Thanks to a Girl Scout project by Lauren Anderson, of Chesterfield, 500 students and adults at Parkway West High have pledged not to text and drive. Texting while driving is an ever-growing concern nationwide and it was this hot-topic that Anderson selected to help her earn her Gold Award, the Girl Scouts’ highest honor possible.
“I wanted to bring something relevant to my peers and adults within my sphere of influence. I thought if they heard the message ‘Don’t Text and Drive’ from a teenager, it would have a bigger impact than through a television ad or lecture by an adult,” Anderson explained.
Anderson learned that tenacity pays off. After proposing her project idea to the Girl Scouts of Eastern Missouri (GSEM), she was required to tweak her outline several times before it was finally approved. To meet minimum requirements GSEM looks for a large-scale project that is innovative, engages others and has a lasting impact on its target audience with an emphasis on sustainability. The project also requires a minimum of 80 logged man hours.
During a specified week, Anderson highlighted this topic through posters hung around the school and brochures that were handed out during lunch. After school, she held three identical lectures with PowerPoint presentations.
“I learned that communication is the key to leadership. I learned that organization and planning in advance is important. I led volunteers in handing out brochures and I was a leader by teaching groups about the dangers of texting while driving.” Anderson said. “It has really bolstered my confidence as well.”
With less than1 percent of all Girl Scouts earning the Gold Award, Anderson is one of only 40 GSEM recipients, who were recognized at a reception at Maritz in July.
To continue this dialogue and keep the “Don’t Text and Drive” theme in the forefront and sustainable, Anderson is working with the Women of West, a community service and social club at Parkway West. She created a manual with detailed instructions and a brochure to pass along.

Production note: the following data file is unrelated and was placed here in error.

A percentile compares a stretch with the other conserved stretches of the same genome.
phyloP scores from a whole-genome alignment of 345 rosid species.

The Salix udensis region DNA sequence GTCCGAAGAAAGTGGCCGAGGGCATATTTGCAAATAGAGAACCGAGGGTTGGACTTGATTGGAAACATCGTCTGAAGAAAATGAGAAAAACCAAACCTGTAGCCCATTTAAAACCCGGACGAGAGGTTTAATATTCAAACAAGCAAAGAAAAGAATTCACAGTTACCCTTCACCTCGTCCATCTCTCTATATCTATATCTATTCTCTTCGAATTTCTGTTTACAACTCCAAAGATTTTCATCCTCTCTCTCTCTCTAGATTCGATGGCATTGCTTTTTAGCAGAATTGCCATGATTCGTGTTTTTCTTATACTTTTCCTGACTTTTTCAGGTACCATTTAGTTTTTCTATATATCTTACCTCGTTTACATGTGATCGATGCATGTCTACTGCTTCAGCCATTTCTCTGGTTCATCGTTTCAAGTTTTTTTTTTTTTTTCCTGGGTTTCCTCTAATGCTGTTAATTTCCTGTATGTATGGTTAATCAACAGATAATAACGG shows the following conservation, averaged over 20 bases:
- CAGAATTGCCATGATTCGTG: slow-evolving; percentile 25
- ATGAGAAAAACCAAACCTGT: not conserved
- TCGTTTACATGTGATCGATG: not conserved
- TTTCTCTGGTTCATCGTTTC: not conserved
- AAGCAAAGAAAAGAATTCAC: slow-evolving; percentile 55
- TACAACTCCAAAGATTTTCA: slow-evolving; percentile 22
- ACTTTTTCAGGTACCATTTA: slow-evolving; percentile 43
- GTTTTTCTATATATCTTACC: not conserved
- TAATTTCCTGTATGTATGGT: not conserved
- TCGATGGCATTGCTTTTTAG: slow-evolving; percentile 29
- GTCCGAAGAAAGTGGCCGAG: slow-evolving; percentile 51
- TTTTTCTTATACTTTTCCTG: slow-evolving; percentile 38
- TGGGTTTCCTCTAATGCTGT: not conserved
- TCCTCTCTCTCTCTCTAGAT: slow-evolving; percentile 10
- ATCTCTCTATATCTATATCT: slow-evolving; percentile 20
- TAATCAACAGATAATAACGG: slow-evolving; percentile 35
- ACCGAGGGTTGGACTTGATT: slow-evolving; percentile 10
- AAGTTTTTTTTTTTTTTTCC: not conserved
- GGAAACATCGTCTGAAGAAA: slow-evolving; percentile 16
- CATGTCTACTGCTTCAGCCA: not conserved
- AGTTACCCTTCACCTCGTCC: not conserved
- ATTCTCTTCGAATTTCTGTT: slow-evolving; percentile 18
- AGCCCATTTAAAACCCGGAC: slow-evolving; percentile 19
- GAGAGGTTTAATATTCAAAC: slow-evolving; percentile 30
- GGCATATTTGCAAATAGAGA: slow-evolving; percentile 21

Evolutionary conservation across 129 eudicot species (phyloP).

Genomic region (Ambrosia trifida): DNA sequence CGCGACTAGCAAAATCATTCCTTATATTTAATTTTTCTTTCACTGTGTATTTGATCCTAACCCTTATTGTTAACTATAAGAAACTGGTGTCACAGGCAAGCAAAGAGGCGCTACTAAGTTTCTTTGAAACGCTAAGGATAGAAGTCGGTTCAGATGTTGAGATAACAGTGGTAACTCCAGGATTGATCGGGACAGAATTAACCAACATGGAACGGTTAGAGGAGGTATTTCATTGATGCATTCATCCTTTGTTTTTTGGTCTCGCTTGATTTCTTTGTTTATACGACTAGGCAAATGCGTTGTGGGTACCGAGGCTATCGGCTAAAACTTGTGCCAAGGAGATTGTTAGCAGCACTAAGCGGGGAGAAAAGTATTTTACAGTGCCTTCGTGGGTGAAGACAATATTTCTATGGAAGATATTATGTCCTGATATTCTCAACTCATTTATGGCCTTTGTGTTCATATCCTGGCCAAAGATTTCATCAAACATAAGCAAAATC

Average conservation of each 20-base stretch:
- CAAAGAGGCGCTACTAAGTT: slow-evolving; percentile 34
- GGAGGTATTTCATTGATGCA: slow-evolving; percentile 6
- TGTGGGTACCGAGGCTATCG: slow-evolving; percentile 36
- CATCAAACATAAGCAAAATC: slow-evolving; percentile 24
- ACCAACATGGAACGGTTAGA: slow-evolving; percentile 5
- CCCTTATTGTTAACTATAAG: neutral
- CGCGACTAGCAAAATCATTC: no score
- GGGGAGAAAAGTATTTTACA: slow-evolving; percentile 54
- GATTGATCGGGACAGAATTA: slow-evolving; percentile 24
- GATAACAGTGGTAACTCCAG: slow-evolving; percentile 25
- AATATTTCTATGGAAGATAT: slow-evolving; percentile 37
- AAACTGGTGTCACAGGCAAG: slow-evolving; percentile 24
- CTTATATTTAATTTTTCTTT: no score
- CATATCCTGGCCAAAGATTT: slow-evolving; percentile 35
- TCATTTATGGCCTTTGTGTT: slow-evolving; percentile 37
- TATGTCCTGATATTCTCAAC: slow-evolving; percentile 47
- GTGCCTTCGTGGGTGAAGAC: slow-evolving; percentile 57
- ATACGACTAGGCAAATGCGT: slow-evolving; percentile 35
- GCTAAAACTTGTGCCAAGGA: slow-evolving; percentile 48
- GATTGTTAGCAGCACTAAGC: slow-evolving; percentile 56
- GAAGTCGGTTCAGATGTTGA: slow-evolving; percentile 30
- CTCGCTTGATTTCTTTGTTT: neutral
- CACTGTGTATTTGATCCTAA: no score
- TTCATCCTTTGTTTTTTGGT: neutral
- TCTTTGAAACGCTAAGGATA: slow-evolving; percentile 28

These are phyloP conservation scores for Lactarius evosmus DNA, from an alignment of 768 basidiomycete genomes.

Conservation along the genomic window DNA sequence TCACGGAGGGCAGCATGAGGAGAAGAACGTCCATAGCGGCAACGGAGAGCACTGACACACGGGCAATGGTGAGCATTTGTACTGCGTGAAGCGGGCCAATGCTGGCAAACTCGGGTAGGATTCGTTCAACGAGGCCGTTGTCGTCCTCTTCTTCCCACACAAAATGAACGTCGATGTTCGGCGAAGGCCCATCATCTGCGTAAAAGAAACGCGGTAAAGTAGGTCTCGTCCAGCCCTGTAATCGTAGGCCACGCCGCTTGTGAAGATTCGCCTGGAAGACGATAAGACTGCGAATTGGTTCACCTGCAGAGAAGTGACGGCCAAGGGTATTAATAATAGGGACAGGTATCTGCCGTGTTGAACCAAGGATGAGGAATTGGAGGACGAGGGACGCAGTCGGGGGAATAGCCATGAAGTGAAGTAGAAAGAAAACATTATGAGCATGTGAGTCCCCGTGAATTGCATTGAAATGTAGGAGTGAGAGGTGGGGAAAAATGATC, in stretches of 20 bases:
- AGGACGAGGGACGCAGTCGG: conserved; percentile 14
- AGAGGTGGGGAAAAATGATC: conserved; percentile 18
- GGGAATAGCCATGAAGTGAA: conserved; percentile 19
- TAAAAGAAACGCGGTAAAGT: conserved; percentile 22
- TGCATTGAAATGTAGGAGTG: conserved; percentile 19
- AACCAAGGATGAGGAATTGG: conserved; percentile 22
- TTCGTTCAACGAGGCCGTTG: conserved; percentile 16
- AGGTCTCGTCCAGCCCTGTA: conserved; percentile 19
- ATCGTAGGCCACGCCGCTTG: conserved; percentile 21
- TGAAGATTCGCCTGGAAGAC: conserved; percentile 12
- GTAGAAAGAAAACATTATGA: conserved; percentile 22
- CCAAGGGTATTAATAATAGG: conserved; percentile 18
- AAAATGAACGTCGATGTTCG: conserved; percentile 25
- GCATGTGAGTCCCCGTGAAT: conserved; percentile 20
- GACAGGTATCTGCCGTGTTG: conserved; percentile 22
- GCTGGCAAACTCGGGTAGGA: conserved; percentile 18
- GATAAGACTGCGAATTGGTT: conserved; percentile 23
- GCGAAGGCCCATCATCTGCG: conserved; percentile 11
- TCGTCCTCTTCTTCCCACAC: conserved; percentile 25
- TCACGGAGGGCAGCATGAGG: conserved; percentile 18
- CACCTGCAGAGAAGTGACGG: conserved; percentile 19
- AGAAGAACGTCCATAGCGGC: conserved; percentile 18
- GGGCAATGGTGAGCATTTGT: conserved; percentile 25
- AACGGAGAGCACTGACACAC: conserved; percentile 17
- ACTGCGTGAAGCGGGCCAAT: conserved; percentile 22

While her project did not extend outside her school, she has considered offering her project information in the community, such as at area police departments.
Missouri is one of 47 states nationwide that prohibits minors from texting while driving and can issue citations for doing so. In fact, as a primary law in Missouri, it can be the sole reason for being issued a citation. However, Missouri has no current state law prohibiting legal adults over age 18 from texting while operating a vehicle.
In response, the city of Manchester passed an ordinance effective Jan. 1, 2014, prohibiting all drivers, not just minors, from lawfully texting-and-driving. Manchester Police Chief Tim Walsh would like to see that be put in effect at a state level but acknowledges that this is a step in the right direction.
“Texting falls under the ‘distracted driver’ category and contributes to a number of accidents. Unfortunately, adults are guilty of it, too. This not a teen-only problem,” Walsh said.
In fact, distraction.gov, an official U.S. government site, reports that drivers in their 20s make up 27 percent of the distracted drivers in fatal crashes. That number is higher than the 11 percent of 15- to 19-year-old drivers, which Anderson reported in her presentation.
“The root cause of the issue is the use of cellphones and the feeling of having to instantly respond by texting,” Anderson said.
She also reported that sending or receiving a text takes a driver’s eyes from the road an average of 4.6 seconds, which when traveling at 55 mph, it is enough time to cover the length of a football field blindfolded.
Anderson explained that 25 percent of teens respond to a text message once or more every time they drive and distraction.gov reports that 20 percent of teens and 10 percent of parents admit to having extended, multi-message text conversations while driving. Currently, the municipalities of Chesterfield and Ballwin have no ordinance prohibiting texting over the age of majority, but concur that distractions have increased with the use of cellphones.
Distracted driving can include, but is not limited to, talking to passengers, eating/drinking, reading (including maps), using a navigation system and adjusting a radio, CD or MP3 player, not just using a cellphone.
Anderson hopes that her peers and the adults who have heard her message will:“be smart, do your part, don’t text and drive! Stay alive!